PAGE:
How did you react? What did you feel?
“I realized that the situation was not good. I understood that my disease was in stage four and there was no turning back from there. The goal was to extend my life. It’s hard, it came during pregnancy, with the hormones, with kids at home, with a relatively young relationship. I got used to closing the clinic at noon and spending the rest of the day with the kids. I devoted all my time to them, with no phone or so Today it’s just Dad or a babysitter I knew all hell would break loose after giving birth.
“I felt like I was going to leave my children behind, and a mother who worries about her children is horrible. What, they will remember a sick mother? A few days ago I got a call from the nursery to tell me that my son has a virus.” He told me that his sister is not feeling well either, and when I asked about mommy, he replied: ‘Mommy is always sick’.”
“I also decided to prepare boxes for them with keepsakes like the birth bracelet, first outfit, first blanket, and also letters from me, for any occasion – bar/bat mitzvah, weddings. I’m not done yet. I am i also trying to write a journal for them it hurts me to write i can type but i want it to be in my own handwriting i try to document every moment i post live feeds to facebook so they can to see what their mother’s been through. For three years I’ve wondered when my hourglass is up.”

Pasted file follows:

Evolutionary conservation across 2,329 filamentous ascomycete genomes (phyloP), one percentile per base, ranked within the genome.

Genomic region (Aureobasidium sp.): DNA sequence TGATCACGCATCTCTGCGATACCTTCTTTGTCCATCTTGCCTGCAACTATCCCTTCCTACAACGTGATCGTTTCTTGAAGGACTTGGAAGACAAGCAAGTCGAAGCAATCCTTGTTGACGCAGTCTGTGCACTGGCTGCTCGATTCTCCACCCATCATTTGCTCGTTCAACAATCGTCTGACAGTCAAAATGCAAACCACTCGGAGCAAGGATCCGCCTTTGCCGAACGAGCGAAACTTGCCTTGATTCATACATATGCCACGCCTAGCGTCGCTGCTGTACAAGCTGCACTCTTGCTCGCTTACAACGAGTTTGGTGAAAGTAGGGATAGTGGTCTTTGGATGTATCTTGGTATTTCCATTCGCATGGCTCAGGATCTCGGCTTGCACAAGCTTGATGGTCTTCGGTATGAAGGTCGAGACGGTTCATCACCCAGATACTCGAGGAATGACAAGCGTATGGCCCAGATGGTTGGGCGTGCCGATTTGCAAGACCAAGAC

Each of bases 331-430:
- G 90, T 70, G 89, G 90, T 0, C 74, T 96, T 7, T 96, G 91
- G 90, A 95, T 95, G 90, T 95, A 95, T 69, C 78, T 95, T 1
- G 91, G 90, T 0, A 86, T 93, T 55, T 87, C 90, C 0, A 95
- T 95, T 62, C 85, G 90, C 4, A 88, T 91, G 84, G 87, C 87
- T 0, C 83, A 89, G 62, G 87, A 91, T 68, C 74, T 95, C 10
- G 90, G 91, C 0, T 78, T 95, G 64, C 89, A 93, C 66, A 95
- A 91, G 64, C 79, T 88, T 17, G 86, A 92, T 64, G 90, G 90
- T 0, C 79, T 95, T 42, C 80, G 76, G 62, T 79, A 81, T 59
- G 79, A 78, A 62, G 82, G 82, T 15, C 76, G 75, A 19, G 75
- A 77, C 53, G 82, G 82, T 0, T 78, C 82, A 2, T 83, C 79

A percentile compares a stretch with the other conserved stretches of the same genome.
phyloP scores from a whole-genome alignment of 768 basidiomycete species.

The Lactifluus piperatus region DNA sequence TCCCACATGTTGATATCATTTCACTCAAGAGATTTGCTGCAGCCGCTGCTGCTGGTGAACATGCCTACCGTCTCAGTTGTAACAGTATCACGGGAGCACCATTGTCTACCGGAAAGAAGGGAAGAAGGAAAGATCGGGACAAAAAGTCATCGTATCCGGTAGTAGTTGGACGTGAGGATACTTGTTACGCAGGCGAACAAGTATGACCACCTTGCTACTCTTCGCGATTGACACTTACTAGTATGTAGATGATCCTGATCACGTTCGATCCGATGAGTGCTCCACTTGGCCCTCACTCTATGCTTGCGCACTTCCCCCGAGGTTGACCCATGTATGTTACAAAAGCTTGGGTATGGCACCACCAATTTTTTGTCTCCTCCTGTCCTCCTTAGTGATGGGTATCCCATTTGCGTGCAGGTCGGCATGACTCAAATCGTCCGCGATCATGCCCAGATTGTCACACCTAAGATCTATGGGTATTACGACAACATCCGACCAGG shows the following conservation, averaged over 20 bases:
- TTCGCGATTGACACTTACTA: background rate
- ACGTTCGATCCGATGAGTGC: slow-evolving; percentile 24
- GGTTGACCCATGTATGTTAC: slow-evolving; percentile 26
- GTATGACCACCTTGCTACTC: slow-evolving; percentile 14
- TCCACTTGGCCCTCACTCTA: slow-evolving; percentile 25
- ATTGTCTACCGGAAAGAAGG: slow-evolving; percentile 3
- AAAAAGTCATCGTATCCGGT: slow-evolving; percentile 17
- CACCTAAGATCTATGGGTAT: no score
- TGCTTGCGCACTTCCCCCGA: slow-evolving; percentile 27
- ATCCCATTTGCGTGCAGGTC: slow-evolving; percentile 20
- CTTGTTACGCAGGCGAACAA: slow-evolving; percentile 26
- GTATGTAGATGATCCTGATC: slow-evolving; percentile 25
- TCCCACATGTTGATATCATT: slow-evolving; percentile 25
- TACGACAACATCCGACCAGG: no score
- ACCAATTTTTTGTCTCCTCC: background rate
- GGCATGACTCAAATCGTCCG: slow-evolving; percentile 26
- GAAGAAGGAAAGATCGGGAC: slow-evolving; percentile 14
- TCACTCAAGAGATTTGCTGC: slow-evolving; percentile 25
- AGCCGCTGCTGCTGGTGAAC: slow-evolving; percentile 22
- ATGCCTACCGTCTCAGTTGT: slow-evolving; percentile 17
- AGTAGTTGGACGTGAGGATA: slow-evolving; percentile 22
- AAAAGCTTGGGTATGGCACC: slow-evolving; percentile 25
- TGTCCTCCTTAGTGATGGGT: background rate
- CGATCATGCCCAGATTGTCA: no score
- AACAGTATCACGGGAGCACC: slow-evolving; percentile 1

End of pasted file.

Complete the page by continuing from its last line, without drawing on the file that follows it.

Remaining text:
What do the children know about the disease and what do they experience?
“I’m not trying to hide anything, but explain everything and answer all their questions. I think they’re suppressing it, but they’re with me and they see everything.”
“I decided to prepare boxes for them with their belongings, such as the birth bracelet, first outfit, first blanket, and also letters from me, for any occasion – bar/bat mitzvah, weddings. I’m not done yet. I’m trying capturing every moment. For three years I’ve been wondering when my hourglass is empty.”
What do you wish your children today?
“I want to be a mother figure to them, but I will be. They deserve it, and I deserve it. I worked hard to build the family I have today. I want them to have memories of me, for them to grow up and know my story I want them to be good people fulfill themselves unstoppable and know that we love them no matter what I want them to make mistakes and learn from them I want so much to be the gentle and motherly side they need and I am not ready for them to lose their mother so soon it saddens me that they grow up in the shadow of this disease I want to say to them my children Maybe soon I won’t be with you, but I’ll always be with you.”
What scares you?
“What scares me is leaving the children. Not being with Meitar when she has her first period, or when she gets married, and not being with Ofek during his first heartbreak. Sometimes I worry about the different parenting methods that Tal and I have because he is a great father, but he is not a mother. I am afraid to feel pain, for my children who are in pain and have no mother.”
And what do you dream of?
“I dream of holding Tal’s hand when we are old and seeing our children and grandchildren together. I dream of being in the delivery room with Meitar, being there for their IDF recruitment and being at their weddings. I dare to dream far.”